Canada had the third highest number of checklists with 33,797. eBird and Merlin submissions together in Canada equaled more than 57,000 submissions. The province of Ontario delivered an impressive 15,177 checklists with British Columbia a respectable 5,981 checklists. British Columbia had the most species reported at 200, but not too far behind were Ontario (154) and Nova Scotia (133). Quebec had a special rare sighting of a Brambling, which is native to Scandinavia and Russia.
Click above to see more detailed results by Country, State, Province, and Territory.
Searching Local Results
While the global engagement is impressive, it is fun to take a deeper dive into what local sightings reveal. Use this step-by-step guide to search your area for local submissions and bird sightings. How many birds were spotted in your region? Are the birds in your neighborhood well represented? Use the local search tools to answer these questions and more.
Species Diversity and Photos Submissions
Several countries produced big numbers of bird sightings this year. Colombia delivered and beat their total number of birds spotted from last year (1,167) by almost 100 birds—1,240 bird sightings in 2022. Ecuador, whose checklists and Merlin ID sightings doubled this year, had an impressive 1,039 birds identified. India was a close third with 1,022 birds sighted, 62 more species than the 960 reported species last year.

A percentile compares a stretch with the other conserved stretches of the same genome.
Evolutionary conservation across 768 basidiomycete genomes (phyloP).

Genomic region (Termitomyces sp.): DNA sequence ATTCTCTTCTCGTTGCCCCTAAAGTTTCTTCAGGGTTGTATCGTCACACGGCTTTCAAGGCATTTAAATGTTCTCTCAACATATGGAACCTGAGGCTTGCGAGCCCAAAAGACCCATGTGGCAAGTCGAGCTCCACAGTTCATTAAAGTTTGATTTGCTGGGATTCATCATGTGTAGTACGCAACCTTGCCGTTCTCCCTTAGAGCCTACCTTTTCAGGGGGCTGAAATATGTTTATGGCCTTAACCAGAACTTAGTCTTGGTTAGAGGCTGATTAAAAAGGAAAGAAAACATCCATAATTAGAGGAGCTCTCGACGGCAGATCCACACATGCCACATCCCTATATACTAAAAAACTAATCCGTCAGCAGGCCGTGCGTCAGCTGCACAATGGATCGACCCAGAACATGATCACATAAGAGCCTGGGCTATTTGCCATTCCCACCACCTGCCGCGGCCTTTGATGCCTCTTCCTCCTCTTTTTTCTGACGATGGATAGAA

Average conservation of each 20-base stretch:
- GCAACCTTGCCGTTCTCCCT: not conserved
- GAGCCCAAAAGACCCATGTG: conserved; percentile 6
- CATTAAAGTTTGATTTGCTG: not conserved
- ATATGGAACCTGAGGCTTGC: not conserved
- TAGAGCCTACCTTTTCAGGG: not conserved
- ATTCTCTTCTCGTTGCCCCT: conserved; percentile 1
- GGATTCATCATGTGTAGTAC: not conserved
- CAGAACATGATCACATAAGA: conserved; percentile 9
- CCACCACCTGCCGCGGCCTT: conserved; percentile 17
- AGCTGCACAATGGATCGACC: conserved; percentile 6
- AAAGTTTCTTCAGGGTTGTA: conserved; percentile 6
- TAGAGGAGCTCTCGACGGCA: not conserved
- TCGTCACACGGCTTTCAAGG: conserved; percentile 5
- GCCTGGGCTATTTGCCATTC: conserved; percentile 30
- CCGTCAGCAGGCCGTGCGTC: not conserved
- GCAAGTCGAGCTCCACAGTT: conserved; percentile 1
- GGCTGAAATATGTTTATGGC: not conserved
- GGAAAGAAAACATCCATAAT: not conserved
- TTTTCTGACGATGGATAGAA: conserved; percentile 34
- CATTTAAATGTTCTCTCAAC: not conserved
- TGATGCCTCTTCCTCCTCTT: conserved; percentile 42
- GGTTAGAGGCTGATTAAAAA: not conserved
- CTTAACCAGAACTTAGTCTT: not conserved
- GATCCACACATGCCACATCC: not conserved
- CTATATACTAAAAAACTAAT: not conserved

In general, Latin America delivered huge numbers with Brazil reporting 968 birds, followed by Peru, Mexico, and Costa Rica all reporting 700+ species during the count weekend.
Photo submissions remained high. Gorgeous images from around the world were submitted over the count weekend, totaling more than 140,000 submissions in 4 days.
Flock Highlights and a Rare Winter Sighting
Documentation of large flocks is always heartening and fascinating to witness. More than 300,000 Snow Geese turned-up in Missouri during the GBBC. These birds create spectacular blankets of white in either the sky or over wetlands as they migrate across North America.
Another impressive sighting was the more than 30,000 Sooty Shearwaters reported off the coast of Chile. These birds can be found all over the world and are likely beginning one of their annual migrations from their breeding territories in the Southern Hemisphere to their winter range in the Northern Hemisphere.
Common Redpoll counts were high around Canada in Alberta and Manitoba. With Saskatchewan birdwatchers delighted in large flocks of Bohemian Waxwings—one flock reported near Saskatoon contained 3,000 birds!
A surprise sighting of the Steller’s Sea-Eagle was a rare treat this year for Maine residents. This large, distinctly marked raptor is a regular resident of coastal regions in Japan, North and South Korea, Mongolia and parts of Russia during breeding season. Far from its usual range, this beauty was spotted in Maine being chased by an immature Bald Eagle. What a stunning find! This may be the same bird that has been sighted for many months wandering North America—even as far away as Texas!